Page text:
1 Question Will Spark Self-Growth

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1 Question Will Spark Self-Growth

“An ancient metaphysical law says that we can never leave any situation that causes us discomfort until we learn to love it or at least to see love at work in it.” ~Simple Abundance: A Daybook of Comfort and Joy, by Sarah Ban Breathnach

We all encounter difficult people & difficult situations throughout our lives. And there are times when it’s simply impossible for us to remove ourselves from these situations, or the people in them. They can feel unbearable, but they are opportunities for self-growth.

People are put in our lives for a reason & there’s a lesson to be learned from every situation.

When encountered with ‘discomfort’ it becomes especially important to ask ourselves:

“What am I supposed to learn from this person &/or situation?”

OR

“What can this person &/or situation teach me?”

At the very least, an unsavory person teaches us who NOT to be. They teach us what we don’t want to do or say. They teach us the way in which not to conduct ourselves. Perhaps this person is placed in front of us to teach us compassion, empathy, or patience. And until we learn the intended lesson, said person or situation is not going to be removed from us.

Maybe we don’t love the situation itself, but the goal is to learn to appreciate it for what it truly is  an opportunity for growth. If we’re able to approach undesirable situations & people with this mindset, the discomfort will become more tolerable.

But what about past experiences that cause discomfort in our lives today?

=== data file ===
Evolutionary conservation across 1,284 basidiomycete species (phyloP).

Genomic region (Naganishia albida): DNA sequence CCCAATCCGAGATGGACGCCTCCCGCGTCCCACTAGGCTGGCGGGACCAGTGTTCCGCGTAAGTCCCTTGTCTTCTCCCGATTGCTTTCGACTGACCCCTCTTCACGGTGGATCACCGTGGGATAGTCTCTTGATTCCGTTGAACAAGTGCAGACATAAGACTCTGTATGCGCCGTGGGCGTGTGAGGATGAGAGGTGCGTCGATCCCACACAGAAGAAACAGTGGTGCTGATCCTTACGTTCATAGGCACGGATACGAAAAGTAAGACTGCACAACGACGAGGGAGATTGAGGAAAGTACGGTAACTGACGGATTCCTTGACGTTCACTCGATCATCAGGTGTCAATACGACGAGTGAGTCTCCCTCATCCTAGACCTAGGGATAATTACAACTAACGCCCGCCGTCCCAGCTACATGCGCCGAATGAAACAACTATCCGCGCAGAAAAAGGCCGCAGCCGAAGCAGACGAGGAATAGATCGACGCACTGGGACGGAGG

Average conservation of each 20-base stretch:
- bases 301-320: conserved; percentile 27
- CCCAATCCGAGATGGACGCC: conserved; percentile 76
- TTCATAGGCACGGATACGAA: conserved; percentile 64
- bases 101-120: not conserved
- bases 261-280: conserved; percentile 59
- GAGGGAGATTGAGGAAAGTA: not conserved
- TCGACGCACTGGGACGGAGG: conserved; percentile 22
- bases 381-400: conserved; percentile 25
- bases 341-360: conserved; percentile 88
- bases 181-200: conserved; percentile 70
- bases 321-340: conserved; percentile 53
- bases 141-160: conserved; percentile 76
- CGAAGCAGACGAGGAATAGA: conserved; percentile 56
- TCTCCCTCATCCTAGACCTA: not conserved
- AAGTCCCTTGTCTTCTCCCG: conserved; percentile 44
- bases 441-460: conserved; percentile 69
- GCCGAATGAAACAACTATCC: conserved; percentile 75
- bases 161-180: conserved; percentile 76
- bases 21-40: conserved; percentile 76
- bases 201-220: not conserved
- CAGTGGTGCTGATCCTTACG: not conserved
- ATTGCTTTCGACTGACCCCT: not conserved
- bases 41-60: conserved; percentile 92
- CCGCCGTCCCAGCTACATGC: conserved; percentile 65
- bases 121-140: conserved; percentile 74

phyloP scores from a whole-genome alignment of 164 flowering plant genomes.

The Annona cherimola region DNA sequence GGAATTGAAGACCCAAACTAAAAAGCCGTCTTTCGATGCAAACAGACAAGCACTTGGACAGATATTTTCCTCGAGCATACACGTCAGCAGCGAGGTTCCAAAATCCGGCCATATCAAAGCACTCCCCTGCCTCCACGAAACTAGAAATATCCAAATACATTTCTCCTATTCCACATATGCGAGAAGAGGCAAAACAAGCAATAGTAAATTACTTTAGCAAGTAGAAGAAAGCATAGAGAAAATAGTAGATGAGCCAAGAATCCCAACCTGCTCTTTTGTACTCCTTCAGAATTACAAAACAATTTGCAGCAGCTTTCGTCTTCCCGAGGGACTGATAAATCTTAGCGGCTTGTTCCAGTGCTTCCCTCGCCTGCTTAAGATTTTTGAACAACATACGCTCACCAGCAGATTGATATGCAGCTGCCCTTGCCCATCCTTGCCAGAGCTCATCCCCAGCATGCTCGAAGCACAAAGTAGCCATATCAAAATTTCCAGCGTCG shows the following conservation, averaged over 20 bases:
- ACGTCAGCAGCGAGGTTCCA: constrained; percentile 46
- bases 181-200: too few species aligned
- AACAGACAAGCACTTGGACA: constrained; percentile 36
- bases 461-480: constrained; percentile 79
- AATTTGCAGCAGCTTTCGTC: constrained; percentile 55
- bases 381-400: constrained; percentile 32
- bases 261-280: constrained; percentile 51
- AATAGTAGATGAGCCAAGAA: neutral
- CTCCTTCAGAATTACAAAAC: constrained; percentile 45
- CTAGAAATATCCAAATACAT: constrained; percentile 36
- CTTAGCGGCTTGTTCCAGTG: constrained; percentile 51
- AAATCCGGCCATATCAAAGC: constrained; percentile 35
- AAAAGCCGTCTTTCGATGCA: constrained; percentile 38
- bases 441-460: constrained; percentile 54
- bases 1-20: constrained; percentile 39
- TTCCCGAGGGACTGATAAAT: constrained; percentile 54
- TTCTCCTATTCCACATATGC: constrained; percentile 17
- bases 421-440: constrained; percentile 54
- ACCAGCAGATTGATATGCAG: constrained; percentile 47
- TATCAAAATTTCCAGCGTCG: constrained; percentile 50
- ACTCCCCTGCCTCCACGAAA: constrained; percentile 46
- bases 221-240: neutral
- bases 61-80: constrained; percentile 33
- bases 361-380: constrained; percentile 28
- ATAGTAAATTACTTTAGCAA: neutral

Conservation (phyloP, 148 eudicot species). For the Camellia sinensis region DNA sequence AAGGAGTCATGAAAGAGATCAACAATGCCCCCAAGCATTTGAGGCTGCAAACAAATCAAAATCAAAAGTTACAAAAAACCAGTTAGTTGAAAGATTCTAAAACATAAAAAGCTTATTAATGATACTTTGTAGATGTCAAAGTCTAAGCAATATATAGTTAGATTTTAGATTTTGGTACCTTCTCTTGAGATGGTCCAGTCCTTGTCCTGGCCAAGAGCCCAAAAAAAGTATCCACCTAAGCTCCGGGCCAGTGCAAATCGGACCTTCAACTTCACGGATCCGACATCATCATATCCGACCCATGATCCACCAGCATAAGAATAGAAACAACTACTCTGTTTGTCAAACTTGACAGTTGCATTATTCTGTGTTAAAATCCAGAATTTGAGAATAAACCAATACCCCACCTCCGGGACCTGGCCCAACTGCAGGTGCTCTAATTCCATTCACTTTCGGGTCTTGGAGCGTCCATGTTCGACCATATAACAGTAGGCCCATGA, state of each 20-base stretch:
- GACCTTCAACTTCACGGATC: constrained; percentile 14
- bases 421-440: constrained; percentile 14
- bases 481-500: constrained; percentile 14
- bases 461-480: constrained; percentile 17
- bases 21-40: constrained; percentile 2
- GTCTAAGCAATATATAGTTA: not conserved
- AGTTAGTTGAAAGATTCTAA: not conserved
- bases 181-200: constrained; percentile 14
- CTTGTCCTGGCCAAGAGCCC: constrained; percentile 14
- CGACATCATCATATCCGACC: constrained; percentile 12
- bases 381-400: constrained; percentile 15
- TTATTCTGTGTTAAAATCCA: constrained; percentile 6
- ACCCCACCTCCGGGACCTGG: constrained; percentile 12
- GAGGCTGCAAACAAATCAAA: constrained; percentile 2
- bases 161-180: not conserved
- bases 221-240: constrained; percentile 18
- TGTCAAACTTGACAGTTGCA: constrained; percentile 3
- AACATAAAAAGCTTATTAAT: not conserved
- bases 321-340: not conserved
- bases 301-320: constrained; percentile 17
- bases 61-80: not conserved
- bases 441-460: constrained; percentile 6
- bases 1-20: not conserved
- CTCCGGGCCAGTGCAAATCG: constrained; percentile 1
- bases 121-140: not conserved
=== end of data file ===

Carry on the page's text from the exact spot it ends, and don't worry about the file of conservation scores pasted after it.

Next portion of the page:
We ask the same question! Sort of

“What did this person/or situation teach me?”

People’s actions, good or bad, can help to shape who we become. Our collective experiences shape the type of parent, wife, husband, & overall person we are. Sometimes even negative experiences have positive effects, in that they can drive us to break dysfunctional cycles. {If you’re hanging on to an old grudge you may like this post.}

But sometimes, even dwelling on the good for too long can get us into trouble. Say an old boyfriend keeps popping into your mind. . .  If you’re in a relationship that could pose a problem, right?

Ask yourself, “What did that person &/or situation teach me?”

There’s a reason{s} this person isn’t in your life anymore. By honestly answering this question you’ll be able to clearly see why that is & gain closure. But you’ll also be able to take with you the good from the experience. Because let’s be honest, our memory becomes cloudy when we begin thinking in those terms. All we seem to remember is the good, but there was obviously bad too. If we’re honest in answering this question we’ll see both sides of the coin. Lessons learned, closure gained, & ready to proceed in life.


Krista-Lee-Pfeiffer :: Blogger & Creator of The Sunny Shadow


4 Comments

  1. Oh goodness, the ex boyfriend who did no harm…I know him too well. Great post Ķrista. I hadn’t ever thought that dwelling on the good could cause a bump in self growth but I get it. Makes perfect sense…And usually it’s the good that gets me into trouble. Gulp.

    1. I don’t know Sandra, I guess when you think about it dwelling in general is probably not good?? What do you think? I’ve never really thought about it too extensively. But that’s why I love comments! Hope you’re well. Thanks again for visiting, hope to visit you soon =-) -Krista

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